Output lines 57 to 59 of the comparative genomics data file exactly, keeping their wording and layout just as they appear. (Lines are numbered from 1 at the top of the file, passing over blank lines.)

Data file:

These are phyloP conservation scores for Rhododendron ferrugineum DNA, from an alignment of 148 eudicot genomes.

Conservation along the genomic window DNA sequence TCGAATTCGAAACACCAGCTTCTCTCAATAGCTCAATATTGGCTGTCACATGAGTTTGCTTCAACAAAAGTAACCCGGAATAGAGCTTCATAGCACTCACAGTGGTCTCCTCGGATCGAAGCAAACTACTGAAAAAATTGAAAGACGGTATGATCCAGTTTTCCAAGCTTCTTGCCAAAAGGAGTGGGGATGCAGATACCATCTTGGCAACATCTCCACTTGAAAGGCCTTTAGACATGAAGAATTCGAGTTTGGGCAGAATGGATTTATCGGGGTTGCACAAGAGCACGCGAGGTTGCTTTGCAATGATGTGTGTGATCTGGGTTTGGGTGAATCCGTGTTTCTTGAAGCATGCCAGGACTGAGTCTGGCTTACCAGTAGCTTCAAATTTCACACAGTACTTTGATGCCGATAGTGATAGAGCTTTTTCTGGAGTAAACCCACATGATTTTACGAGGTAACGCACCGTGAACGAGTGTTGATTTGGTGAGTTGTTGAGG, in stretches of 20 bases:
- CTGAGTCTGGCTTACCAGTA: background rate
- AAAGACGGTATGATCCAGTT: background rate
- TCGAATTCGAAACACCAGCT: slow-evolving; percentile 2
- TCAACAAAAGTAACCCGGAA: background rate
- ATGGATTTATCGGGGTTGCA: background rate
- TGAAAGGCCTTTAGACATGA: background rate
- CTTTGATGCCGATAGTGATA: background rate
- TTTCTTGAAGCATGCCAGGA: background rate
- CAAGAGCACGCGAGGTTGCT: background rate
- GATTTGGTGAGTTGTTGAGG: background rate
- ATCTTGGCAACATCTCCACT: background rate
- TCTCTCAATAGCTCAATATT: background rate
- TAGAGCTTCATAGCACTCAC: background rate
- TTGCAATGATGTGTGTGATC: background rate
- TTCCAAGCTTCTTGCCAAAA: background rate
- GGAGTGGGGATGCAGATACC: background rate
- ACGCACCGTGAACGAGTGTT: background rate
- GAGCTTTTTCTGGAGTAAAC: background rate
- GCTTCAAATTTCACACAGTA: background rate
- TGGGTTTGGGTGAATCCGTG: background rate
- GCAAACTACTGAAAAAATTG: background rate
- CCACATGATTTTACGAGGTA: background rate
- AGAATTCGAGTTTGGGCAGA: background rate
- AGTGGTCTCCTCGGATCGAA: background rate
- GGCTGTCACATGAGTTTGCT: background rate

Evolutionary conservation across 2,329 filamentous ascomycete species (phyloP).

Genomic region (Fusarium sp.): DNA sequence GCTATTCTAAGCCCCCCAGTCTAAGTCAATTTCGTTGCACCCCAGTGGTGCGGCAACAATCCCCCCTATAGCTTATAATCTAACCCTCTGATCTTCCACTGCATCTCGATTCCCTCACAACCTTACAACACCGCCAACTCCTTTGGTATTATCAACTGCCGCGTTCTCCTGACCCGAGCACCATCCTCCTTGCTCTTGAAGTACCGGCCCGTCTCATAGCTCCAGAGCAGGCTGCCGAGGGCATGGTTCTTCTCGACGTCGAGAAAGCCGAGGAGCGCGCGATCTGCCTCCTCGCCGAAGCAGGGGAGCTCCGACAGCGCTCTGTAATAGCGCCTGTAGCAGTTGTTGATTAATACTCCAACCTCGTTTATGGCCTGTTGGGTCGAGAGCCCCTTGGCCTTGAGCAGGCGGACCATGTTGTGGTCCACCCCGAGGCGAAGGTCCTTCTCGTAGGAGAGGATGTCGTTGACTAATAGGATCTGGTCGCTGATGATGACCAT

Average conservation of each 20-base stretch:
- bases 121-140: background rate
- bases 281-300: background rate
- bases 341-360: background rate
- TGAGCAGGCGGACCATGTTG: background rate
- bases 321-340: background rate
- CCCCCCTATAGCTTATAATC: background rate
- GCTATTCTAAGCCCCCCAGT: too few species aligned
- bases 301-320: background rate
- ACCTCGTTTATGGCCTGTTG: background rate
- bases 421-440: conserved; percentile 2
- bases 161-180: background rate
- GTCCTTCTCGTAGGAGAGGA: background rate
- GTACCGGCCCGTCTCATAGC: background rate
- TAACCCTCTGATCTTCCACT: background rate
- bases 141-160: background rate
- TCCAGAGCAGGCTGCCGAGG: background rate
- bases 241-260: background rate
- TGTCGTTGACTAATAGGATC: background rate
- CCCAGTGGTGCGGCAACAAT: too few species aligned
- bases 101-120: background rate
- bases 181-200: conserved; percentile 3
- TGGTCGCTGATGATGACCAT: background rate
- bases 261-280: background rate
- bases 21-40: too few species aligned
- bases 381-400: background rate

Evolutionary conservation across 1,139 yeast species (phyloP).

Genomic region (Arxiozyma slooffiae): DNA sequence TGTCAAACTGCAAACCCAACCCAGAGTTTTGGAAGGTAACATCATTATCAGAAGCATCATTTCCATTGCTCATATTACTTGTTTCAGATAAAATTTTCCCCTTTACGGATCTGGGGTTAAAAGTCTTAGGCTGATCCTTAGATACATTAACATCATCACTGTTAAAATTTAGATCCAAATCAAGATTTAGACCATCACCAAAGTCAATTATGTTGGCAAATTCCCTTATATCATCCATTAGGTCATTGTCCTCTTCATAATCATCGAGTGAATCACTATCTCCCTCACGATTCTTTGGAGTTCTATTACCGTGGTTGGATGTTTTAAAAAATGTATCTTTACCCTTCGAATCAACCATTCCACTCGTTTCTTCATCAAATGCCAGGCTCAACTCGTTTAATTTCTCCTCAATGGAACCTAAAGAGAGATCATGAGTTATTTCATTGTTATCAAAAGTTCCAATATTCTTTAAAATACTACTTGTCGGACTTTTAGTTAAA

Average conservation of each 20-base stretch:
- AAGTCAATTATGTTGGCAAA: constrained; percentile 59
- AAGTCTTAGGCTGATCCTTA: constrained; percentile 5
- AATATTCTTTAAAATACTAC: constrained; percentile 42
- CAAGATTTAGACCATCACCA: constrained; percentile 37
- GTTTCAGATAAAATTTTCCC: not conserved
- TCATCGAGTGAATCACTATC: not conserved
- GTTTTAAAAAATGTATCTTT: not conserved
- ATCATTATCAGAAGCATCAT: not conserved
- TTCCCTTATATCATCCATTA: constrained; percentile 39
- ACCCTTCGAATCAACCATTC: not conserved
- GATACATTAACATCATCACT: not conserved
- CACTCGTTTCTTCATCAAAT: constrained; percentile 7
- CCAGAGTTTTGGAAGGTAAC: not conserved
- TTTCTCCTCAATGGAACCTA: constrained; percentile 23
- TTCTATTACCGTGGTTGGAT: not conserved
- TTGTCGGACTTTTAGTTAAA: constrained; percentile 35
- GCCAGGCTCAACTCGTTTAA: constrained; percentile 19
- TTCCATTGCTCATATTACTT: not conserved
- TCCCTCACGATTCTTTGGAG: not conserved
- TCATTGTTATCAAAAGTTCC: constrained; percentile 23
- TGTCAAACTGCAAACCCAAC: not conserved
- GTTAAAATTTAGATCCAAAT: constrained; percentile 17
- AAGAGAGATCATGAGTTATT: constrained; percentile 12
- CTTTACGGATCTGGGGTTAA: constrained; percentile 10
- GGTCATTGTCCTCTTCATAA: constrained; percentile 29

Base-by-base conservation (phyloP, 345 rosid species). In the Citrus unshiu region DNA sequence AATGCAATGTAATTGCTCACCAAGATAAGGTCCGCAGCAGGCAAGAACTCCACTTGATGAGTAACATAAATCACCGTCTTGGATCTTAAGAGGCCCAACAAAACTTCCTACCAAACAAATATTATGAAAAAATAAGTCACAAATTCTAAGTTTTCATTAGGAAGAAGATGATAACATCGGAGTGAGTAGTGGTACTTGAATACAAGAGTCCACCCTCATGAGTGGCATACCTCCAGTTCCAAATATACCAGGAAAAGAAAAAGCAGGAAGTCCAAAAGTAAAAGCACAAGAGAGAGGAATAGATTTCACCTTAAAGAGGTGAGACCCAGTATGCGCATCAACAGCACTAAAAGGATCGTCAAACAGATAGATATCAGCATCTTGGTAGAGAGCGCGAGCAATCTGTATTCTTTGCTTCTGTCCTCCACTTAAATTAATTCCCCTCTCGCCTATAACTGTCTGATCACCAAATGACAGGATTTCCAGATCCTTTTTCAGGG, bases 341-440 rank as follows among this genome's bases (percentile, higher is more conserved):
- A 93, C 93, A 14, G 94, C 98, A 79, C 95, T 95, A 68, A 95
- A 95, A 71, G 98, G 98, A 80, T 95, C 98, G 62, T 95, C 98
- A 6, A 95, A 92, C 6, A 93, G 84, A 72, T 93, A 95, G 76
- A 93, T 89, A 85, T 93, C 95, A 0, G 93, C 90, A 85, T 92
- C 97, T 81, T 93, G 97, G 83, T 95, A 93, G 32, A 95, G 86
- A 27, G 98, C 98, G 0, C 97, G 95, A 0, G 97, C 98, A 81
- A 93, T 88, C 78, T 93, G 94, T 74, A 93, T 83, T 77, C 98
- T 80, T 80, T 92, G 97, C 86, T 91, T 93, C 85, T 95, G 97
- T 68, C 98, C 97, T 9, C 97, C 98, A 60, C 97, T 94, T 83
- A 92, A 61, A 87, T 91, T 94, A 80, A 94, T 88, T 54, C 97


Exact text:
Genomic region (Arxiozyma slooffiae): DNA sequence TGTCAAACTGCAAACCCAACCCAGAGTTTTGGAAGGTAACATCATTATCAGAAGCATCATTTCCATTGCTCATATTACTTGTTTCAGATAAAATTTTCCCCTTTACGGATCTGGGGTTAAAAGTCTTAGGCTGATCCTTAGATACATTAACATCATCACTGTTAAAATTTAGATCCAAATCAAGATTTAGACCATCACCAAAGTCAATTATGTTGGCAAATTCCCTTATATCATCCATTAGGTCATTGTCCTCTTCATAATCATCGAGTGAATCACTATCTCCCTCACGATTCTTTGGAGTTCTATTACCGTGGTTGGATGTTTTAAAAAATGTATCTTTACCCTTCGAATCAACCATTCCACTCGTTTCTTCATCAAATGCCAGGCTCAACTCGTTTAATTTCTCCTCAATGGAACCTAAAGAGAGATCATGAGTTATTTCATTGTTATCAAAAGTTCCAATATTCTTTAAAATACTACTTGTCGGACTTTTAGTTAAA

Average conservation of each 20-base stretch:
- AAGTCAATTATGTTGGCAAA: constrained; percentile 59